inopinatus commented Apr 18, 2017

+1 it is then.

@turboladen

This comment has been minimized.

Show comment
Hide comment
@turboladen

turboladen commented Apr 19, 2017

+1

@IMhide

This comment has been minimized.

Show comment
Hide comment
@IMhide

IMhide commented Apr 24, 2017

+1

@kleberpinel

This comment has been minimized.

Show comment
Hide comment
@kleberpinel

kleberpinel commented Apr 25, 2017

+1

@andrewyoo

This comment has been minimized.

Show comment
Hide comment
@andrewyoo

andrewyoo Apr 30, 2017

+1, just updated my app to run on 2.4.1, but just realized i can't run it on my opsworks setup.

andrewyoo commented Apr 30, 2017

+1, just updated my app to run on 2.4.1, but just realized i can't run it on my opsworks setup.

@jondecko

This comment has been minimized.

Show comment
Hide comment
@jondecko

jondecko commented Jun 30, 2017

+1

@cyrill62

This comment has been minimized.

Show comment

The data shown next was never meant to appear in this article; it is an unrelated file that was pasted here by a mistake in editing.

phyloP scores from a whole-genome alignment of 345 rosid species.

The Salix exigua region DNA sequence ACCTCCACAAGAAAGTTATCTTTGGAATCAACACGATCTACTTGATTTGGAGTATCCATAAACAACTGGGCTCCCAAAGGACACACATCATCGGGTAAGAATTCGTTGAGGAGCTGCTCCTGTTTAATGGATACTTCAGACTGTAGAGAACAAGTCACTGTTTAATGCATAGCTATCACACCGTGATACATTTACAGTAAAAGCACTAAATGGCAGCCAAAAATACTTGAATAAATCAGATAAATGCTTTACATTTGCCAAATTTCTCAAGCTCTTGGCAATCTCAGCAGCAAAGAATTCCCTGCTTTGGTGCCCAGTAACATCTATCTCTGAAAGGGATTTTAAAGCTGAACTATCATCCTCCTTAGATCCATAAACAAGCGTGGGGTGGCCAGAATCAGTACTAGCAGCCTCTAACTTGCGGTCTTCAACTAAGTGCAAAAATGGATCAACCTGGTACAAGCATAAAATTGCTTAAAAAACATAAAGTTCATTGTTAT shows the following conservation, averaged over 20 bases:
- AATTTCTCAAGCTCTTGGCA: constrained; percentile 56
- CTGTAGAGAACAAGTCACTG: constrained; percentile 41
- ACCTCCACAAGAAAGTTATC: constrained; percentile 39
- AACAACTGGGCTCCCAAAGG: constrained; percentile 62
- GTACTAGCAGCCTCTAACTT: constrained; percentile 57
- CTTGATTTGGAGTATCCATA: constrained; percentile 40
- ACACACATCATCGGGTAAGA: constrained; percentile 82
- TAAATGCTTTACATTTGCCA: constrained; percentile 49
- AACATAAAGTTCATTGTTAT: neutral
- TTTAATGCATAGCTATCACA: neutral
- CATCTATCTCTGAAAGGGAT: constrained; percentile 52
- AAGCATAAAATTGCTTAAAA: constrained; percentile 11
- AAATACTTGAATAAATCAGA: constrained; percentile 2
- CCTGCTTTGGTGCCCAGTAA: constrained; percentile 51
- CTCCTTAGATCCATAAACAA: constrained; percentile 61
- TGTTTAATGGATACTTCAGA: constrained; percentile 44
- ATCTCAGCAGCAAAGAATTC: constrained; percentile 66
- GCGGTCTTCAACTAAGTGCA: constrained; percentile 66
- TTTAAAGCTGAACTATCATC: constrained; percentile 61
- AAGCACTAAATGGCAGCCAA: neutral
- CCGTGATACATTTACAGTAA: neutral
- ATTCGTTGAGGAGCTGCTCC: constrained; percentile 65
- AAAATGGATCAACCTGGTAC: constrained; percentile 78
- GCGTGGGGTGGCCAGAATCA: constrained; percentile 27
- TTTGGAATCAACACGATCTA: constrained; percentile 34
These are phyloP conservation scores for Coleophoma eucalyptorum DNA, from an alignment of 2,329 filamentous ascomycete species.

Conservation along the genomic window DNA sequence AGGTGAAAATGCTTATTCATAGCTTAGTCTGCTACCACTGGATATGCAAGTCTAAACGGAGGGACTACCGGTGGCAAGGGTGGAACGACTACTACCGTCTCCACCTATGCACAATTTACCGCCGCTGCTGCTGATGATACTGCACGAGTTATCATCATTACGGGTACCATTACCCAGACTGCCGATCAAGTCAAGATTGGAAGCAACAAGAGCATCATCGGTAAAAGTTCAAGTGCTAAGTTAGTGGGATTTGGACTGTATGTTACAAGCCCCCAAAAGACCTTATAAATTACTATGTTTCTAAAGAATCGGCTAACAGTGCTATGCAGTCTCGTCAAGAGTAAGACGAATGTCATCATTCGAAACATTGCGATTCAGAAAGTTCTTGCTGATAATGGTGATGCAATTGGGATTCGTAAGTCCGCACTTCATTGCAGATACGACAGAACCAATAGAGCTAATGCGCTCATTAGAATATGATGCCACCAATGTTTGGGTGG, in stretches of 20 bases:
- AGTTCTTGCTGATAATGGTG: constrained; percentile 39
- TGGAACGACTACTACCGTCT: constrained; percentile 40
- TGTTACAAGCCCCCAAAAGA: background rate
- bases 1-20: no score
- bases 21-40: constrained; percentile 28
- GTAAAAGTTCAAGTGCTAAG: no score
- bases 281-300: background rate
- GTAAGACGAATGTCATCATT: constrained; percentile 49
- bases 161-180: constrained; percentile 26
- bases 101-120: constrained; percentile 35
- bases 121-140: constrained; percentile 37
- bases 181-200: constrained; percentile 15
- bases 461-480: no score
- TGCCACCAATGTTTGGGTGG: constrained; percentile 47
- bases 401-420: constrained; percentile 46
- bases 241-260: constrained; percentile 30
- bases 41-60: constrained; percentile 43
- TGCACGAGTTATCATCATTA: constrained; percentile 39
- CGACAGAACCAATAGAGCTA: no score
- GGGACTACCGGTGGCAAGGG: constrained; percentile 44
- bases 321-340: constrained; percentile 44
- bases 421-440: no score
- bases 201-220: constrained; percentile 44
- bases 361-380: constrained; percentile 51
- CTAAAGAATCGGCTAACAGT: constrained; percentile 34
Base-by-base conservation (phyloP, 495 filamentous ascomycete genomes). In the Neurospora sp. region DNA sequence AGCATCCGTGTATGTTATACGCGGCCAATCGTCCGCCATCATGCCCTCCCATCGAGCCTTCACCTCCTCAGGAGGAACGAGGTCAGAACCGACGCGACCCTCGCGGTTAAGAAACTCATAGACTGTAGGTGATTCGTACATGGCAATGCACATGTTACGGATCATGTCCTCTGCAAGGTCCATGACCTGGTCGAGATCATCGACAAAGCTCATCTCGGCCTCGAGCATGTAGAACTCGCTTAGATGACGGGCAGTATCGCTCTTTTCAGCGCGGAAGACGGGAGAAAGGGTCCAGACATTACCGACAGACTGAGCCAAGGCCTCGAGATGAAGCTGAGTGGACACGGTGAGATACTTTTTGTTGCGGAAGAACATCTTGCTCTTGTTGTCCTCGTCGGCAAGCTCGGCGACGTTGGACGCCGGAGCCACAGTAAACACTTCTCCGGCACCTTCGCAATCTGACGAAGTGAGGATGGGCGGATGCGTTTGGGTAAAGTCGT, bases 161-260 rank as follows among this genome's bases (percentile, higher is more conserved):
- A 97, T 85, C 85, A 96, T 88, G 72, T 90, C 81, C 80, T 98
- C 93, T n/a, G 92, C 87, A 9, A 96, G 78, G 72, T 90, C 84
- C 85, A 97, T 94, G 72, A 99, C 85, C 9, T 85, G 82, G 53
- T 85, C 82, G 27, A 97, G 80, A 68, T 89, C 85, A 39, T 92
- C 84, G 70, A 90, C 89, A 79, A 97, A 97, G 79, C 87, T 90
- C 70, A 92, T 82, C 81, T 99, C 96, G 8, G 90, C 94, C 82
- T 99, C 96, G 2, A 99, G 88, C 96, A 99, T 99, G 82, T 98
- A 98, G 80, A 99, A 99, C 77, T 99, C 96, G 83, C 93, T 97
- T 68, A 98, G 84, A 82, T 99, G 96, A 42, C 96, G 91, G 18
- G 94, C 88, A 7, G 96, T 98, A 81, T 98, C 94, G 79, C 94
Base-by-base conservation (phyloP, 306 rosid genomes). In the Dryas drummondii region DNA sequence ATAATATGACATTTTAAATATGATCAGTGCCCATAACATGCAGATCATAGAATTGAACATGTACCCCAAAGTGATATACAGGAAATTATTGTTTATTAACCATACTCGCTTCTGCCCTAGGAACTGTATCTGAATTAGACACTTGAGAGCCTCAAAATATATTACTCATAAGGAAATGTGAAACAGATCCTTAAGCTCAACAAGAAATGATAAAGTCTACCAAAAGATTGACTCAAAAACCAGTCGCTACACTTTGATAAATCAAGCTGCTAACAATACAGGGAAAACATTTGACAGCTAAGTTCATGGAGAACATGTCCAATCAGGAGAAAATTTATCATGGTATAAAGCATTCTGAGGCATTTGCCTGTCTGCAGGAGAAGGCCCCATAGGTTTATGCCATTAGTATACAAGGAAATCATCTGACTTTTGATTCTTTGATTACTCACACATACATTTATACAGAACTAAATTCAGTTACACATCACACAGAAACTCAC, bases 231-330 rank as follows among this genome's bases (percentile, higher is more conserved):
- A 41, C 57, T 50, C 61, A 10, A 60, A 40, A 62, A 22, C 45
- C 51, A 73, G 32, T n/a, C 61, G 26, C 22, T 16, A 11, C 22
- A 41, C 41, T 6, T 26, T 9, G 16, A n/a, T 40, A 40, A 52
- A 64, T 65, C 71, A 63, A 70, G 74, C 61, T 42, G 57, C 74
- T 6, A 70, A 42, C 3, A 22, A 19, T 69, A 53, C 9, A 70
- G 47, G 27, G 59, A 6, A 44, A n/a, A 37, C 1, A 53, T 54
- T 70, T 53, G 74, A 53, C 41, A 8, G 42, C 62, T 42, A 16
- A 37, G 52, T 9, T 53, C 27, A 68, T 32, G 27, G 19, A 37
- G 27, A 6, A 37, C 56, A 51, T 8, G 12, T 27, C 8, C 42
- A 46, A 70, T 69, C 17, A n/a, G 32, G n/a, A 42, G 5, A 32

Hide comment
@cyrill62

cyrill62 commented Jul 12, 2017

👍

@timdorr

This comment has been minimized.

Show comment
Hide comment
@timdorr

timdorr Aug 18, 2017

(Note: This is only for Ubuntu 14.04. Other OSes are on your own...)

I was able to get this to work on my own. I had to do a few things.

First, you need a .deb for Ruby 2.4.1. In order to figure this out, I downloaded the Ruby 2.3.4 .deb, extracted it (.debs are .ar files with a control.tar.gz and data.tar.gz inside), and opened up the usr/local/lib/ruby/2.3.0/x86_64-linux/rbconfig.rb file. That contains the exact configure args (CONFIG["configure_args"]) that were used to build Ruby. I used that to build my own copy of 2.4.1 on a x86_64 Ubuntu 14.04 box:

apt-get install gcc autoconf bison build-essential libssl-dev libyaml-dev libreadline6-dev zlib1g-dev libncurses5-dev libffi-dev libgdbm3 libgdbm-dev
wget https://cache.ruby-lang.org/pub/ruby/2.4/ruby-2.4.1.tar.gz
tar zxfv ruby-2.4.1.tar.gz
cd ruby-2.4.1/
./configure --prefix=/usr/local --enable-shared --disable-rpath --disable-install-doc
make

I noticed the deb was built with fpm, so I installed that to do my eventual packaging: